In peril, he said, was the WHO-backed Covax facility – a plan nine months in the making to ensure that those at most risk have access to coronavirus vaccines at the same time, no matter where they live.
The programme was being undermined by side deals between wealthier countries and vaccines makers, he said.
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Four days later, Tedros celebrated news that he said would bring Covax “one step closer” to its goal: a pledge from the United States to reverse course and join the programme.
The support of the US – historically the biggest donor to global health, but absent from Covax after former president Donald Trump broke with the World Health Organization – is a major vote of confidence in the facility, according to analysts.
The move, part of a raft of decisions by US President Joe Biden in his first days in office, comes as vaccine roll-outs are starting worldwide – though Covax has yet to begin delivering its promised doses.
“In recent weeks I have heard from several member states who have questioned whether Covax will get the vaccines it needs, and whether high-income countries will keep the promises they have made,” Tedros said on Monday. Covax expects to deliver its first doses next month.
Health analysts said the US decision to add its name to the list of 190 economies in the plan would not ensure Covax would overcome the daunting problems of distributing 2 billion Covid-19 vaccine doses fairly to participating countries this year.
But it does give “an injection of credibility and energy into Covax at a time when it desperately needs it”, according to Thomas Bollyky, director of the global health programme at the Council on Foreign Relations in the US.
Antoine Flahault, director of the Institute of Global Health at the University of Geneva, said the US move would be seen as a vote of confidence in the plan, as some countries without access were anxiously watching vaccinations begin elsewhere and waiting for their first doses via Covax.
“By coming aboard without any hesitation from the first day of their new administration, the US sent a clear and positive message that Covax was the right way to help solve all these challenges,” Flahault said.
The US, with the most coronavirus deaths and cases in the world, is among the countries that have started vaccinations. The government has locked in hundreds of millions of doses for Americans through heavy early investment in vaccine development and advance purchase agreements.
Such agreements were one of the factors jeopardising Covax, Tedros said in his address on Monday. The deals between countries and vaccine makers were driving up prices, with the companies prioritising approvals in richer countries, he said.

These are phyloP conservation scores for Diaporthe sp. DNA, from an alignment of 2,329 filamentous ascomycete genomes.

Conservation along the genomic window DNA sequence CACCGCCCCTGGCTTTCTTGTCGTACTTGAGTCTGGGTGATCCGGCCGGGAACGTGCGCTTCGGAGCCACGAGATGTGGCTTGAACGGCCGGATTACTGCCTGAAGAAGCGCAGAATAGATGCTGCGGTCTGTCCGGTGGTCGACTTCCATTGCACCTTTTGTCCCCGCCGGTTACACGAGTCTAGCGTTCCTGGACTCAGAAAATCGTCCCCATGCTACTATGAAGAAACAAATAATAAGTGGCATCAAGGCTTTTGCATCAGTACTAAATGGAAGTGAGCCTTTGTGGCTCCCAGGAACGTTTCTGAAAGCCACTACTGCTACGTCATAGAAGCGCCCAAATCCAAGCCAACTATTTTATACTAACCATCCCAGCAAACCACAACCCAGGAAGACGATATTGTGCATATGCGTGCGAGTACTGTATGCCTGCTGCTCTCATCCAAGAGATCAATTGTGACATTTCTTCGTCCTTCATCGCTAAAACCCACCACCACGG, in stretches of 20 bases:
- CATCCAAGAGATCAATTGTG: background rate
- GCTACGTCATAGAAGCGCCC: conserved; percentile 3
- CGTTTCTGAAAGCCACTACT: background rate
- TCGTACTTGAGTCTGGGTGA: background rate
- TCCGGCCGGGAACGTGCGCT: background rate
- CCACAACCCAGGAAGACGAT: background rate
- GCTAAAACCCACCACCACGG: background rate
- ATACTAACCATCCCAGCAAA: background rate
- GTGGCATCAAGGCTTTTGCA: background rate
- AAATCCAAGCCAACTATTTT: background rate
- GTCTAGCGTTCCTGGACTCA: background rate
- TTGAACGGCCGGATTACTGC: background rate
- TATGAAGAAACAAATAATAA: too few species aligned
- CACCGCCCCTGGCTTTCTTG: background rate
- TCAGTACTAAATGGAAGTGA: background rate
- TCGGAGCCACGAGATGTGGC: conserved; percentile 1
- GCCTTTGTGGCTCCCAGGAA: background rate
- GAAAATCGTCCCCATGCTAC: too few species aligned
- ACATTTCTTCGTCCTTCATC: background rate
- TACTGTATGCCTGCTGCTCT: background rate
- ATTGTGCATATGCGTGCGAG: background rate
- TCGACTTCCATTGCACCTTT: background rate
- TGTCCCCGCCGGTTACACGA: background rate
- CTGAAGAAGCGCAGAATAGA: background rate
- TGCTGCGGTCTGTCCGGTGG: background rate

But the US move to join Covax – and approval for US$4 billion Covid-19 funding for Covax administrator Gavi, the Vaccine Alliance last month – makes it a benefactor. Britain, Canada, Germany, Saudi Arabi, and Japan are among other strong backers of the programme, which intends to finance vaccines for the poorest 92 countries through donations, while the rest will buy doses through the facility.
“In the biggest global health crisis arguably in the last century, the US really has been absent from global efforts to control the pandemic and distribute the interventions that could make the biggest difference for the world’s poorest and most vulnerable people,” Bollyky said. “This is a signal that the US will rejoin that fight.”
The US role in Covax is not clear but the Biden administration also said on Thursday that the US, once it had a sufficient supply domestically, would create a framework to donate its surplus doses overseas including through Covax.
Announcing the US commitment earlier that day, Biden’s chief medical adviser Anthony Fauci also said that the US would not withdraw from WHO, the UN’s health agency, as the Trump administration had intended.
Trump had accused the WHO of bungling its early response to the outbreak because it was overly deferential to China.
Biden has acknowledged that the WHO needs change but that this would be better achieved by the US remaining a member.
US Vice-President Kamala Harris also spoke to Tedros that day about Washington’s plans within the organisation.
The administration’s decision to join Covax comes as vaccine makers from China and Russia have been quick to supply doses of their own vaccines to developing countries, while their governments include vaccines on diplomatic agendas.
Russia has not joined Covax. China signed on in October, though there has been no announcement of any financial support beyond the payment to secure the roughly 15 million doses it is expected to receive through the facility.
Adam Kamradt-Scott, an associate professor specialising in global health security at the University of Sydney in Australia, said the US would reap a diplomatic benefit from its role in Covax as Biden seeks to restore American leadership.
“It’s a very clear sign that the Biden administration is committed to working with international partners and stakeholders to defeat the coronavirus,” he said, adding that this would also signal US commitment to countries in need of vaccine aid.
But Naor Bar-Zeev, deputy director at the International Vaccine Access Centre at Johns Hopkins University in the US, said the administration would also need to stay focused at home as it grapples with distributing vaccines amid its health crisis.
“The US needs to get its house in order and support its population,” Bar-Zeev said. Still, when it came to supporting vaccine access overseas, “the US is strong enough to do both”.
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This article US sign-up for Covax a ‘shot in the arm’ for WHO vaccine scheme first appeared on South China Morning Post